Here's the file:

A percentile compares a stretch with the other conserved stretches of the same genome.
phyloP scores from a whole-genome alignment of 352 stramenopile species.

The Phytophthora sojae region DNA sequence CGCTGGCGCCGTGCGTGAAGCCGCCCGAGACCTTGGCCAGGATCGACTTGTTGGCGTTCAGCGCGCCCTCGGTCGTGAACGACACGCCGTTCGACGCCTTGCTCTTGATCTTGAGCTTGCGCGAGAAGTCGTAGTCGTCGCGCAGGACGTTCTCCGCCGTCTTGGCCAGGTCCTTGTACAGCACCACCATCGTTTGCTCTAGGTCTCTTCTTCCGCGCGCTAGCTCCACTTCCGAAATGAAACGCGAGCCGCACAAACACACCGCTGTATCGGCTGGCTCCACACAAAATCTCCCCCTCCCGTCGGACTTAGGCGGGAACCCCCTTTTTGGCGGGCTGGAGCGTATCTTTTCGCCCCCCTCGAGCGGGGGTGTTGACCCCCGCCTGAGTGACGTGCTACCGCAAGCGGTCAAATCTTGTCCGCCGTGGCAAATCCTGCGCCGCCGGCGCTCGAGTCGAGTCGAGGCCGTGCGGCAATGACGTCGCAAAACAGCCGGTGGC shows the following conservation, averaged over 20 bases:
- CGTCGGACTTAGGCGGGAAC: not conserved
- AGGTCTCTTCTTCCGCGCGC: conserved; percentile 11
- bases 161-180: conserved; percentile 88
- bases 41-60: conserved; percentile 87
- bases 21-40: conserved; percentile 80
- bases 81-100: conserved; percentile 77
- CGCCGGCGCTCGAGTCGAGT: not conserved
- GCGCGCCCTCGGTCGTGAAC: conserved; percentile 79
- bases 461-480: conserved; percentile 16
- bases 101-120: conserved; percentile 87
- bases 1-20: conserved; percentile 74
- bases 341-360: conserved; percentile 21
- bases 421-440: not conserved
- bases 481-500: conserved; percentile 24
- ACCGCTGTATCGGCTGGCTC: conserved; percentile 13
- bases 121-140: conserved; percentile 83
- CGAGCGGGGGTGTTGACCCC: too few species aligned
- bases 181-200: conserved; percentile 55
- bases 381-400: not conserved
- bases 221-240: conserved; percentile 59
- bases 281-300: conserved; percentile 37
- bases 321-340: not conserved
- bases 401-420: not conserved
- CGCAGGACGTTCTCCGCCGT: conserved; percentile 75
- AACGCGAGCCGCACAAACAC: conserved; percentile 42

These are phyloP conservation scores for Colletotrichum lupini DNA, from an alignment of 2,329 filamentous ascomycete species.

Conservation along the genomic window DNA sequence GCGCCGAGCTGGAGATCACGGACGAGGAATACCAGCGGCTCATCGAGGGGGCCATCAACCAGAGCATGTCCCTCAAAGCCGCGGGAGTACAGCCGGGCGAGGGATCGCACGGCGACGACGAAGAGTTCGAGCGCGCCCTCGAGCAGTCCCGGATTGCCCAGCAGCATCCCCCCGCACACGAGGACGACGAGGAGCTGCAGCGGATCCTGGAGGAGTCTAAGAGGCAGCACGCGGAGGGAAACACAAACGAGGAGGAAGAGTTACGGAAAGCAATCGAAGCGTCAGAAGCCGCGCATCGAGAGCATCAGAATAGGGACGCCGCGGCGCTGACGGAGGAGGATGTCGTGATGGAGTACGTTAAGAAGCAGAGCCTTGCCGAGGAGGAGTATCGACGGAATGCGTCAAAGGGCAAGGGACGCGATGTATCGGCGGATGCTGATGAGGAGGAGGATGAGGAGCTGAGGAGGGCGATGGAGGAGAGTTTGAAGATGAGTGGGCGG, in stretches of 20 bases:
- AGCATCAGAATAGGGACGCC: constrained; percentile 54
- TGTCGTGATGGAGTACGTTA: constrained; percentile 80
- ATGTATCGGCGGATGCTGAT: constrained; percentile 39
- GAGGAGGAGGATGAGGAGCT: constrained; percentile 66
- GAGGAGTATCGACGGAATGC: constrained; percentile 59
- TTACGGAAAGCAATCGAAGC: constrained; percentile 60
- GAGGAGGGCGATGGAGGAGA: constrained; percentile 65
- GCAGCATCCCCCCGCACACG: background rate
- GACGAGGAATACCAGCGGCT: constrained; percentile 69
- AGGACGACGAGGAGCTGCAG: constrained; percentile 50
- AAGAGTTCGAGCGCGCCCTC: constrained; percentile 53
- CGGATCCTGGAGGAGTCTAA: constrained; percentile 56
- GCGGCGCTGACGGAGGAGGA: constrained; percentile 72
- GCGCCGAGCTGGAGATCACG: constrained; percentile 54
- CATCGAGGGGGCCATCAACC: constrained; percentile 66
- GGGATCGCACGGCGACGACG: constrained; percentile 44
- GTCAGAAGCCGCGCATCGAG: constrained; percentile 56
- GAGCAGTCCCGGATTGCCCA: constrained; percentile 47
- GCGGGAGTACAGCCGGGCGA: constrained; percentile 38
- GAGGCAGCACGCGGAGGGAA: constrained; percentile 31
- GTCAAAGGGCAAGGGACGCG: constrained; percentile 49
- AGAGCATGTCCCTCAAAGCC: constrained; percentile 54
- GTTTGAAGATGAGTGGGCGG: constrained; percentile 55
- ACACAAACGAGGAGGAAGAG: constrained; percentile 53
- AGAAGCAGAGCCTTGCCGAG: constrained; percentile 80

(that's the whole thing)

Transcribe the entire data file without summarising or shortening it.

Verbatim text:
A percentile compares a stretch with the other conserved stretches of the same genome.
phyloP scores from a whole-genome alignment of 352 stramenopile species.

The Phytophthora sojae region DNA sequence CGCTGGCGCCGTGCGTGAAGCCGCCCGAGACCTTGGCCAGGATCGACTTGTTGGCGTTCAGCGCGCCCTCGGTCGTGAACGACACGCCGTTCGACGCCTTGCTCTTGATCTTGAGCTTGCGCGAGAAGTCGTAGTCGTCGCGCAGGACGTTCTCCGCCGTCTTGGCCAGGTCCTTGTACAGCACCACCATCGTTTGCTCTAGGTCTCTTCTTCCGCGCGCTAGCTCCACTTCCGAAATGAAACGCGAGCCGCACAAACACACCGCTGTATCGGCTGGCTCCACACAAAATCTCCCCCTCCCGTCGGACTTAGGCGGGAACCCCCTTTTTGGCGGGCTGGAGCGTATCTTTTCGCCCCCCTCGAGCGGGGGTGTTGACCCCCGCCTGAGTGACGTGCTACCGCAAGCGGTCAAATCTTGTCCGCCGTGGCAAATCCTGCGCCGCCGGCGCTCGAGTCGAGTCGAGGCCGTGCGGCAATGACGTCGCAAAACAGCCGGTGGC shows the following conservation, averaged over 20 bases:
- CGTCGGACTTAGGCGGGAAC: not conserved
- AGGTCTCTTCTTCCGCGCGC: conserved; percentile 11
- bases 161-180: conserved; percentile 88
- bases 41-60: conserved; percentile 87
- bases 21-40: conserved; percentile 80
- bases 81-100: conserved; percentile 77
- CGCCGGCGCTCGAGTCGAGT: not conserved
- GCGCGCCCTCGGTCGTGAAC: conserved; percentile 79
- bases 461-480: conserved; percentile 16
- bases 101-120: conserved; percentile 87
- bases 1-20: conserved; percentile 74
- bases 341-360: conserved; percentile 21
- bases 421-440: not conserved
- bases 481-500: conserved; percentile 24
- ACCGCTGTATCGGCTGGCTC: conserved; percentile 13
- bases 121-140: conserved; percentile 83
- CGAGCGGGGGTGTTGACCCC: too few species aligned
- bases 181-200: conserved; percentile 55
- bases 381-400: not conserved
- bases 221-240: conserved; percentile 59
- bases 281-300: conserved; percentile 37
- bases 321-340: not conserved
- bases 401-420: not conserved
- CGCAGGACGTTCTCCGCCGT: conserved; percentile 75
- AACGCGAGCCGCACAAACAC: conserved; percentile 42

These are phyloP conservation scores for Colletotrichum lupini DNA, from an alignment of 2,329 filamentous ascomycete species.

Conservation along the genomic window DNA sequence GCGCCGAGCTGGAGATCACGGACGAGGAATACCAGCGGCTCATCGAGGGGGCCATCAACCAGAGCATGTCCCTCAAAGCCGCGGGAGTACAGCCGGGCGAGGGATCGCACGGCGACGACGAAGAGTTCGAGCGCGCCCTCGAGCAGTCCCGGATTGCCCAGCAGCATCCCCCCGCACACGAGGACGACGAGGAGCTGCAGCGGATCCTGGAGGAGTCTAAGAGGCAGCACGCGGAGGGAAACACAAACGAGGAGGAAGAGTTACGGAAAGCAATCGAAGCGTCAGAAGCCGCGCATCGAGAGCATCAGAATAGGGACGCCGCGGCGCTGACGGAGGAGGATGTCGTGATGGAGTACGTTAAGAAGCAGAGCCTTGCCGAGGAGGAGTATCGACGGAATGCGTCAAAGGGCAAGGGACGCGATGTATCGGCGGATGCTGATGAGGAGGAGGATGAGGAGCTGAGGAGGGCGATGGAGGAGAGTTTGAAGATGAGTGGGCGG, in stretches of 20 bases:
- AGCATCAGAATAGGGACGCC: constrained; percentile 54
- TGTCGTGATGGAGTACGTTA: constrained; percentile 80
- ATGTATCGGCGGATGCTGAT: constrained; percentile 39
- GAGGAGGAGGATGAGGAGCT: constrained; percentile 66
- GAGGAGTATCGACGGAATGC: constrained; percentile 59
- TTACGGAAAGCAATCGAAGC: constrained; percentile 60
- GAGGAGGGCGATGGAGGAGA: constrained; percentile 65
- GCAGCATCCCCCCGCACACG: background rate
- GACGAGGAATACCAGCGGCT: constrained; percentile 69
- AGGACGACGAGGAGCTGCAG: constrained; percentile 50
- AAGAGTTCGAGCGCGCCCTC: constrained; percentile 53
- CGGATCCTGGAGGAGTCTAA: constrained; percentile 56
- GCGGCGCTGACGGAGGAGGA: constrained; percentile 72
- GCGCCGAGCTGGAGATCACG: constrained; percentile 54
- CATCGAGGGGGCCATCAACC: constrained; percentile 66
- GGGATCGCACGGCGACGACG: constrained; percentile 44
- GTCAGAAGCCGCGCATCGAG: constrained; percentile 56
- GAGCAGTCCCGGATTGCCCA: constrained; percentile 47
- GCGGGAGTACAGCCGGGCGA: constrained; percentile 38
- GAGGCAGCACGCGGAGGGAA: constrained; percentile 31
- GTCAAAGGGCAAGGGACGCG: constrained; percentile 49
- AGAGCATGTCCCTCAAAGCC: constrained; percentile 54
- GTTTGAAGATGAGTGGGCGG: constrained; percentile 55
- ACACAAACGAGGAGGAAGAG: constrained; percentile 53
- AGAAGCAGAGCCTTGCCGAG: constrained; percentile 80